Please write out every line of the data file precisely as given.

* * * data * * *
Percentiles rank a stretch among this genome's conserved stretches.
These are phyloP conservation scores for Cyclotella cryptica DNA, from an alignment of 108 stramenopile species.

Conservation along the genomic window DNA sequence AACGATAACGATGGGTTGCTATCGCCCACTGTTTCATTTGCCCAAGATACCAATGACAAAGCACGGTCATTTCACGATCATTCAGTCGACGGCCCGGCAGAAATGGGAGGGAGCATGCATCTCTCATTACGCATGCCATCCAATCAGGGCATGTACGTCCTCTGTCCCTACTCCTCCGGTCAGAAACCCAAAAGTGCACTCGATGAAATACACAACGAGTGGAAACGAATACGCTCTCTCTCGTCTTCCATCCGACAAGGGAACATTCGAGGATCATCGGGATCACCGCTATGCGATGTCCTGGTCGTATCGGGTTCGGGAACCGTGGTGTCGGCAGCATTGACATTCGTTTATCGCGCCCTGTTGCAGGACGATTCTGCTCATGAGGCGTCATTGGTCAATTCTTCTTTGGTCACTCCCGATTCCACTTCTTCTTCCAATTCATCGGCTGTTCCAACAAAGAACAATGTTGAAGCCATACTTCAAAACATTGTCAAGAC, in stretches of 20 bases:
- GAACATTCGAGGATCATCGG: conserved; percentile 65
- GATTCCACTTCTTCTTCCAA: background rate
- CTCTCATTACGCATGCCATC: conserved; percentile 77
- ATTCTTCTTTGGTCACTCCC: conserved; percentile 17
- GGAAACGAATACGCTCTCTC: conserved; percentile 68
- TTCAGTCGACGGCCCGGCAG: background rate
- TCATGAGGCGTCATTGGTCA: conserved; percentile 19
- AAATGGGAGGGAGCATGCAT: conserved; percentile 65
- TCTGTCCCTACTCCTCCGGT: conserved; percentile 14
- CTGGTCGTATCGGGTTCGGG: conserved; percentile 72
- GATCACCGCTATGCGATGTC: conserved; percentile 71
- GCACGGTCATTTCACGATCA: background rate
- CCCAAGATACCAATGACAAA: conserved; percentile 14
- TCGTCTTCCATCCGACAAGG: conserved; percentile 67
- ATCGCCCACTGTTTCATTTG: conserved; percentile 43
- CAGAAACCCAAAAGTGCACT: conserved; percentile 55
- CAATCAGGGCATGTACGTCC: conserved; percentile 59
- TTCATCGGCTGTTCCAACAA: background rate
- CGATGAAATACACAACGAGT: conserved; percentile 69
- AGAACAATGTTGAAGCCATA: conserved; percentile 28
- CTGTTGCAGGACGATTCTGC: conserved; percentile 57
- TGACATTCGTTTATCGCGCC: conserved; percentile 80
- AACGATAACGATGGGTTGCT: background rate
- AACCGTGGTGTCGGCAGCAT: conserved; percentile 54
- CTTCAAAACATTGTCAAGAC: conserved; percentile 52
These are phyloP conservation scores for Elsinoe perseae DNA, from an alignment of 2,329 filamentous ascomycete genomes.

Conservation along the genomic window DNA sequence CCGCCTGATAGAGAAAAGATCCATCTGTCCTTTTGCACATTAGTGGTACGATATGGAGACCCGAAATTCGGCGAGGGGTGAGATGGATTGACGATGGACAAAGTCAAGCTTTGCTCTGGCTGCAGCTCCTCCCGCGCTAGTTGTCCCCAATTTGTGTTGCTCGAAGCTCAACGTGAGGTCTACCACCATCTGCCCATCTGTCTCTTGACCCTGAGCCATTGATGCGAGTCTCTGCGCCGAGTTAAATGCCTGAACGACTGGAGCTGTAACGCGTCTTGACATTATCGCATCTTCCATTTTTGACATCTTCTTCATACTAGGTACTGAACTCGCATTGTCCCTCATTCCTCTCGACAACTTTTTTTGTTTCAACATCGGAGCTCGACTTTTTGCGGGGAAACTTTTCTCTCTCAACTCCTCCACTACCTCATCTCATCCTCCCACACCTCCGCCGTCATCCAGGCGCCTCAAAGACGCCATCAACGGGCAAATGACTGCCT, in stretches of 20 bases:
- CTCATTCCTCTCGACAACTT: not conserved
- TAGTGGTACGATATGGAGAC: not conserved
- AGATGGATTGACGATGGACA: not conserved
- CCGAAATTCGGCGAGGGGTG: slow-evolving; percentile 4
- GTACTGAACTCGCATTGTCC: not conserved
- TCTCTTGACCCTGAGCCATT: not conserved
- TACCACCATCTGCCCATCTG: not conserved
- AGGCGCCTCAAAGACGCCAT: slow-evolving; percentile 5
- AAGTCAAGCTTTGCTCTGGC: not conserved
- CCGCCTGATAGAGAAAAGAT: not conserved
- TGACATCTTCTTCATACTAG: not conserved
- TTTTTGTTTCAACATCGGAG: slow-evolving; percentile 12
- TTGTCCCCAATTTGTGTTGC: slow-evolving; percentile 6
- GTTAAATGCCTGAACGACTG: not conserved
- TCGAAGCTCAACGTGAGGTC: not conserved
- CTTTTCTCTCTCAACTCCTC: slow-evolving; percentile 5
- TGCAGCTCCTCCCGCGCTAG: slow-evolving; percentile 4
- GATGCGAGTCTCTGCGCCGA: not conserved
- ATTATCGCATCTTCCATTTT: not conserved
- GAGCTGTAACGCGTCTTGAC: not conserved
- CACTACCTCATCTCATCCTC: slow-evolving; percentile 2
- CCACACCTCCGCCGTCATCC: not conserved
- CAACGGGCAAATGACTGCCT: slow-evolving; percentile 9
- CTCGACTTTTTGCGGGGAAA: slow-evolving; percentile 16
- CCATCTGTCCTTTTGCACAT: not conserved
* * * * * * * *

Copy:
Percentiles rank a stretch among this genome's conserved stretches.
These are phyloP conservation scores for Cyclotella cryptica DNA, from an alignment of 108 stramenopile species.

Conservation along the genomic window DNA sequence AACGATAACGATGGGTTGCTATCGCCCACTGTTTCATTTGCCCAAGATACCAATGACAAAGCACGGTCATTTCACGATCATTCAGTCGACGGCCCGGCAGAAATGGGAGGGAGCATGCATCTCTCATTACGCATGCCATCCAATCAGGGCATGTACGTCCTCTGTCCCTACTCCTCCGGTCAGAAACCCAAAAGTGCACTCGATGAAATACACAACGAGTGGAAACGAATACGCTCTCTCTCGTCTTCCATCCGACAAGGGAACATTCGAGGATCATCGGGATCACCGCTATGCGATGTCCTGGTCGTATCGGGTTCGGGAACCGTGGTGTCGGCAGCATTGACATTCGTTTATCGCGCCCTGTTGCAGGACGATTCTGCTCATGAGGCGTCATTGGTCAATTCTTCTTTGGTCACTCCCGATTCCACTTCTTCTTCCAATTCATCGGCTGTTCCAACAAAGAACAATGTTGAAGCCATACTTCAAAACATTGTCAAGAC, in stretches of 20 bases:
- GAACATTCGAGGATCATCGG: conserved; percentile 65
- GATTCCACTTCTTCTTCCAA: background rate
- CTCTCATTACGCATGCCATC: conserved; percentile 77
- ATTCTTCTTTGGTCACTCCC: conserved; percentile 17
- GGAAACGAATACGCTCTCTC: conserved; percentile 68
- TTCAGTCGACGGCCCGGCAG: background rate
- TCATGAGGCGTCATTGGTCA: conserved; percentile 19
- AAATGGGAGGGAGCATGCAT: conserved; percentile 65
- TCTGTCCCTACTCCTCCGGT: conserved; percentile 14
- CTGGTCGTATCGGGTTCGGG: conserved; percentile 72
- GATCACCGCTATGCGATGTC: conserved; percentile 71
- GCACGGTCATTTCACGATCA: background rate
- CCCAAGATACCAATGACAAA: conserved; percentile 14
- TCGTCTTCCATCCGACAAGG: conserved; percentile 67
- ATCGCCCACTGTTTCATTTG: conserved; percentile 43
- CAGAAACCCAAAAGTGCACT: conserved; percentile 55
- CAATCAGGGCATGTACGTCC: conserved; percentile 59
- TTCATCGGCTGTTCCAACAA: background rate
- CGATGAAATACACAACGAGT: conserved; percentile 69
- AGAACAATGTTGAAGCCATA: conserved; percentile 28
- CTGTTGCAGGACGATTCTGC: conserved; percentile 57
- TGACATTCGTTTATCGCGCC: conserved; percentile 80
- AACGATAACGATGGGTTGCT: background rate
- AACCGTGGTGTCGGCAGCAT: conserved; percentile 54
- CTTCAAAACATTGTCAAGAC: conserved; percentile 52
These are phyloP conservation scores for Elsinoe perseae DNA, from an alignment of 2,329 filamentous ascomycete genomes.

Conservation along the genomic window DNA sequence CCGCCTGATAGAGAAAAGATCCATCTGTCCTTTTGCACATTAGTGGTACGATATGGAGACCCGAAATTCGGCGAGGGGTGAGATGGATTGACGATGGACAAAGTCAAGCTTTGCTCTGGCTGCAGCTCCTCCCGCGCTAGTTGTCCCCAATTTGTGTTGCTCGAAGCTCAACGTGAGGTCTACCACCATCTGCCCATCTGTCTCTTGACCCTGAGCCATTGATGCGAGTCTCTGCGCCGAGTTAAATGCCTGAACGACTGGAGCTGTAACGCGTCTTGACATTATCGCATCTTCCATTTTTGACATCTTCTTCATACTAGGTACTGAACTCGCATTGTCCCTCATTCCTCTCGACAACTTTTTTTGTTTCAACATCGGAGCTCGACTTTTTGCGGGGAAACTTTTCTCTCTCAACTCCTCCACTACCTCATCTCATCCTCCCACACCTCCGCCGTCATCCAGGCGCCTCAAAGACGCCATCAACGGGCAAATGACTGCCT, in stretches of 20 bases:
- CTCATTCCTCTCGACAACTT: not conserved
- TAGTGGTACGATATGGAGAC: not conserved
- AGATGGATTGACGATGGACA: not conserved
- CCGAAATTCGGCGAGGGGTG: slow-evolving; percentile 4
- GTACTGAACTCGCATTGTCC: not conserved
- TCTCTTGACCCTGAGCCATT: not conserved
- TACCACCATCTGCCCATCTG: not conserved
- AGGCGCCTCAAAGACGCCAT: slow-evolving; percentile 5
- AAGTCAAGCTTTGCTCTGGC: not conserved
- CCGCCTGATAGAGAAAAGAT: not conserved
- TGACATCTTCTTCATACTAG: not conserved
- TTTTTGTTTCAACATCGGAG: slow-evolving; percentile 12
- TTGTCCCCAATTTGTGTTGC: slow-evolving; percentile 6
- GTTAAATGCCTGAACGACTG: not conserved
- TCGAAGCTCAACGTGAGGTC: not conserved
- CTTTTCTCTCTCAACTCCTC: slow-evolving; percentile 5
- TGCAGCTCCTCCCGCGCTAG: slow-evolving; percentile 4
- GATGCGAGTCTCTGCGCCGA: not conserved
- ATTATCGCATCTTCCATTTT: not conserved
- GAGCTGTAACGCGTCTTGAC: not conserved
- CACTACCTCATCTCATCCTC: slow-evolving; percentile 2
- CCACACCTCCGCCGTCATCC: not conserved
- CAACGGGCAAATGACTGCCT: slow-evolving; percentile 9
- CTCGACTTTTTGCGGGGAAA: slow-evolving; percentile 16
- CCATCTGTCCTTTTGCACAT: not conserved